The Dark Knight trilogy is over. Batman prevailed, good triumphed over evil and the future for Gotham City looks bright.

Another bat story is unfolding here in Maine. This story takes place in your own backyard. Look up into the evening sky; besides a few stars, what do you see? My guess is very little.

That’s the story: A night sky that once teemed with brown bats is now virtually empty. Brown bats have been dying at an alarming rate and could face extinction in the near future.

The culprit is an insidious fungus (Geomyces destructans) that causes a lethal disease called white nose syndrome. Since the disease was discovered in 2006, more than 5.7 million bats have died in the U.S.

You may find bats annoying and distasteful. Regardless, bats consume 50 percent of their body weight each evening. This translates into an average nightly total of 1,500 mosquitoes per bat. All told, bats provide a staggering $3.7 billion a year in pest control services.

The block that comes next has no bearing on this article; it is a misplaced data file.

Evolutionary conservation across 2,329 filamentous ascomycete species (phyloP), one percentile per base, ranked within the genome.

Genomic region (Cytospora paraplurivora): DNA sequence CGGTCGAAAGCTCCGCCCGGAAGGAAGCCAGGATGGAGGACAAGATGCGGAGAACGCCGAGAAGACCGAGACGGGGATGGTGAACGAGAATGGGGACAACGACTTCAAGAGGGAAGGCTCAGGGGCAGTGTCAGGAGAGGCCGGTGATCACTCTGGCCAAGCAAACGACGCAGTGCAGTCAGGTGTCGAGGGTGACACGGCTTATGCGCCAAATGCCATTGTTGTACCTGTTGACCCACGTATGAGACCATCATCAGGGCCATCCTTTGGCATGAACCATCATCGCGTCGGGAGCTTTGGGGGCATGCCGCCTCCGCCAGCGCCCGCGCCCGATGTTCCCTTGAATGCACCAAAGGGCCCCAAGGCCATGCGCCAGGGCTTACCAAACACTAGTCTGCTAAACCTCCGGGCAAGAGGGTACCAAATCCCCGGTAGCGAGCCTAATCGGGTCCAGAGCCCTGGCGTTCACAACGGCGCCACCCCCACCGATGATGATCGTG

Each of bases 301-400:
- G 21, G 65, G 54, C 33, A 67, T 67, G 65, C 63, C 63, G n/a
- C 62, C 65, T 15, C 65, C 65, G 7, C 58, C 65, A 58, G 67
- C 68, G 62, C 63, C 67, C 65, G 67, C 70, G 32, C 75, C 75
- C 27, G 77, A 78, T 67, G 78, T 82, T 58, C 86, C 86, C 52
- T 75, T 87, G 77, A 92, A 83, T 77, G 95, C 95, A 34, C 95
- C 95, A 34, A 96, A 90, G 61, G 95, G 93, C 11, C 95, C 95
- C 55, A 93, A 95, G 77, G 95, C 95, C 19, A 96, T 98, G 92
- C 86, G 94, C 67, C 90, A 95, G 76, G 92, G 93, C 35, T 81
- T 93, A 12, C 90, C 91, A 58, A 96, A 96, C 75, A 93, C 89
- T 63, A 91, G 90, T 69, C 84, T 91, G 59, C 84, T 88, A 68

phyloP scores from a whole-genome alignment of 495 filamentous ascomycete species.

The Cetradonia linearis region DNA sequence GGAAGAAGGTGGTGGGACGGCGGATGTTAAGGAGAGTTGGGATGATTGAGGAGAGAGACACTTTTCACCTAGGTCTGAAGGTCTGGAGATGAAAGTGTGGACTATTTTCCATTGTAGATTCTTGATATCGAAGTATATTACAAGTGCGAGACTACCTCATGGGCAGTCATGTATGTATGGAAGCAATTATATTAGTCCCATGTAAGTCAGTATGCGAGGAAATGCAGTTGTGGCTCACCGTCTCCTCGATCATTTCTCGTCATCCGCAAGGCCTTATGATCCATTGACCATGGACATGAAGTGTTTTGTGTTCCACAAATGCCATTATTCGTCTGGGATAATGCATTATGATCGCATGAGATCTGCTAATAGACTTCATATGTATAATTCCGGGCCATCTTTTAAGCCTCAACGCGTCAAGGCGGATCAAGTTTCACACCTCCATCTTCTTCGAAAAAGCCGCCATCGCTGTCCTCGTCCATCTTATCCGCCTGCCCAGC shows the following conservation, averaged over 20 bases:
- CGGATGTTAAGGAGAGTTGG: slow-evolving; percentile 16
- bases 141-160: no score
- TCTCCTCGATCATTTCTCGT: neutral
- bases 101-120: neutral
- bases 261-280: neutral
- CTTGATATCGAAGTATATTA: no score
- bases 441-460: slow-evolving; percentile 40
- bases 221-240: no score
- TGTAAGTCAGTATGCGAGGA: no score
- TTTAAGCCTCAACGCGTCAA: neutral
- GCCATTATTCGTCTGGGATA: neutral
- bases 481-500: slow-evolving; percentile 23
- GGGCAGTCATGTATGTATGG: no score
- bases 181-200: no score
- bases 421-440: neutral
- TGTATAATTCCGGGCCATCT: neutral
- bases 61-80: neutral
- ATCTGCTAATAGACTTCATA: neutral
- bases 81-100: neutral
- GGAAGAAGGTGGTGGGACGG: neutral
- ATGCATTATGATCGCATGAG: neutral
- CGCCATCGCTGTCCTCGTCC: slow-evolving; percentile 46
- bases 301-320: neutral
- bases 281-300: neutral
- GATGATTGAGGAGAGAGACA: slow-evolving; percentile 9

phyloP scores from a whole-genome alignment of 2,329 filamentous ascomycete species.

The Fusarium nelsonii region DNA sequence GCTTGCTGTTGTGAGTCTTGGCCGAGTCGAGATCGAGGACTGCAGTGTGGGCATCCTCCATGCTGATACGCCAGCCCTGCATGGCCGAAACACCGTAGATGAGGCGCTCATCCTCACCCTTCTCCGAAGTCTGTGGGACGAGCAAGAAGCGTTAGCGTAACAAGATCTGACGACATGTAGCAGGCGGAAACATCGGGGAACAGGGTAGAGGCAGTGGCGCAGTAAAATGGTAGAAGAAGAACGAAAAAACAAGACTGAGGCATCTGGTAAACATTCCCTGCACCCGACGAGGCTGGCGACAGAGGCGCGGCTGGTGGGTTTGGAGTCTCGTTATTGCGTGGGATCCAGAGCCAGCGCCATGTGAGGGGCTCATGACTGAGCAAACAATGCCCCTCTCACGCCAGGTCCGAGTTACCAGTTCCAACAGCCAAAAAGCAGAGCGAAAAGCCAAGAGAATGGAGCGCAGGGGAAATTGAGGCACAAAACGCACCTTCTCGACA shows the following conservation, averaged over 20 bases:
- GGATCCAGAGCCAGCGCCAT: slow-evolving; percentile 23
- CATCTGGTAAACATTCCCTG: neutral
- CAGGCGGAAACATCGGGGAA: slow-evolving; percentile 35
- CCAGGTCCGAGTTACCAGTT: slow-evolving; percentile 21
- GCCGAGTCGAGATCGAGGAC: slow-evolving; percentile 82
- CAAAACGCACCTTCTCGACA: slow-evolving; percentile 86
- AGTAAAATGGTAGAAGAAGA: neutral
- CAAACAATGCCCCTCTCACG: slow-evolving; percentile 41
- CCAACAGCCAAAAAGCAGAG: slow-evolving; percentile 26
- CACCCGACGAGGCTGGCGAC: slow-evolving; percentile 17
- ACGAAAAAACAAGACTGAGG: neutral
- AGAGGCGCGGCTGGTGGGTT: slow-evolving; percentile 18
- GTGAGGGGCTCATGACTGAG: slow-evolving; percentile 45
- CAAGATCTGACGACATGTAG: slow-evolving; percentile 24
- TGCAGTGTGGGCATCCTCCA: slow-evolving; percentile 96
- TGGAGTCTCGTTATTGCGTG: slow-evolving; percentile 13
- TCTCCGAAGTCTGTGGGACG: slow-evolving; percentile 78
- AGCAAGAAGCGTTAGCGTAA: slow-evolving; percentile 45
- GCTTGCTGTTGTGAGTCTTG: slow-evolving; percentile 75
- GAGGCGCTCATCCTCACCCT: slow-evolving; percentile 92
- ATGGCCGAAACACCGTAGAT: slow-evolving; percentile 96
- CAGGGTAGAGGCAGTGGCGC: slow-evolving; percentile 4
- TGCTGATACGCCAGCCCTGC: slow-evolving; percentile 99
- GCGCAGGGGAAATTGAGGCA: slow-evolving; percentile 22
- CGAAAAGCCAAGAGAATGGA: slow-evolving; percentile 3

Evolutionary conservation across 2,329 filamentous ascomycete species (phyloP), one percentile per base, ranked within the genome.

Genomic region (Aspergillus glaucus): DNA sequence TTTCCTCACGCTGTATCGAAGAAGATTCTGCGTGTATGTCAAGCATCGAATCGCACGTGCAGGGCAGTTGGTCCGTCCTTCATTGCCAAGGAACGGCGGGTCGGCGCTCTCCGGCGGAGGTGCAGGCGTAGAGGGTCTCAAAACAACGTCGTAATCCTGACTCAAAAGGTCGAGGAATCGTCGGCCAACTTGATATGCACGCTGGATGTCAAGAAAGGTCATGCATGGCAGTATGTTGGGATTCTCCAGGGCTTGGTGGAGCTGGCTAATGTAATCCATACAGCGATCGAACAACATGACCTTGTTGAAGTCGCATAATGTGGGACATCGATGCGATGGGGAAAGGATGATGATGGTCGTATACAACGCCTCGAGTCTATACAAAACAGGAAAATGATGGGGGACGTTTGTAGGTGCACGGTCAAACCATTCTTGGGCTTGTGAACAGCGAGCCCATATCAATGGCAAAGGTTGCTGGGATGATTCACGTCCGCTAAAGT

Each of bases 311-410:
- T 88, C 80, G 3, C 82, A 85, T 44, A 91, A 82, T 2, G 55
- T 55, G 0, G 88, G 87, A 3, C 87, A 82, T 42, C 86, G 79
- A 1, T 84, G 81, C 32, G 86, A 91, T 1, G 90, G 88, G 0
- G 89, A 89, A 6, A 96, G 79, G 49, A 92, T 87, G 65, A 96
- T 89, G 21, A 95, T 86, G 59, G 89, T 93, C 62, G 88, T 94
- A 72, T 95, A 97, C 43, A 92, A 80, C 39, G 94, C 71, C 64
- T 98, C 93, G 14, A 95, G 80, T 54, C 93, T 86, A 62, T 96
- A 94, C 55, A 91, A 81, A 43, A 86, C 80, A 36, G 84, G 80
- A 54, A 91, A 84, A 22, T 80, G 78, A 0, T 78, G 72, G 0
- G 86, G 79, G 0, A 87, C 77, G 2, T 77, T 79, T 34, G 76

It’s hard to believe that the tiny bat darting around in your backyard could have such a significant impact. Don’t be fooled.

Despite its silence and small size, it is calling our attention to a much greater and more harrowing story: Leading biologists the world over are warning us that the Earth is facing a mass species extinction on a scale not seen since the dinosaurs 65 million years ago.

If current trends continue, 50 percent of the planet’s species will be extinct in less than 100 years. This is not a comic book story line but a real-world prediction.

The heroes in this case need to be you and me taking decisive action to avert disaster and save the day. Get involved, be the superhero you always dreamt of being. Start here:;, and

David C. Reece



Story inspires memories of nights on ‘Old Ironsides’

In Saturday’s Press Herald (“USS Constitution to set sail again,” Aug. 18), you had a story and picture on the USS Constitution (“Old Ironsides,” also the USF, or United States Frigate, Constitution), which triggered an interesting and rather unusual story relating to this “grand old lady of the seas”!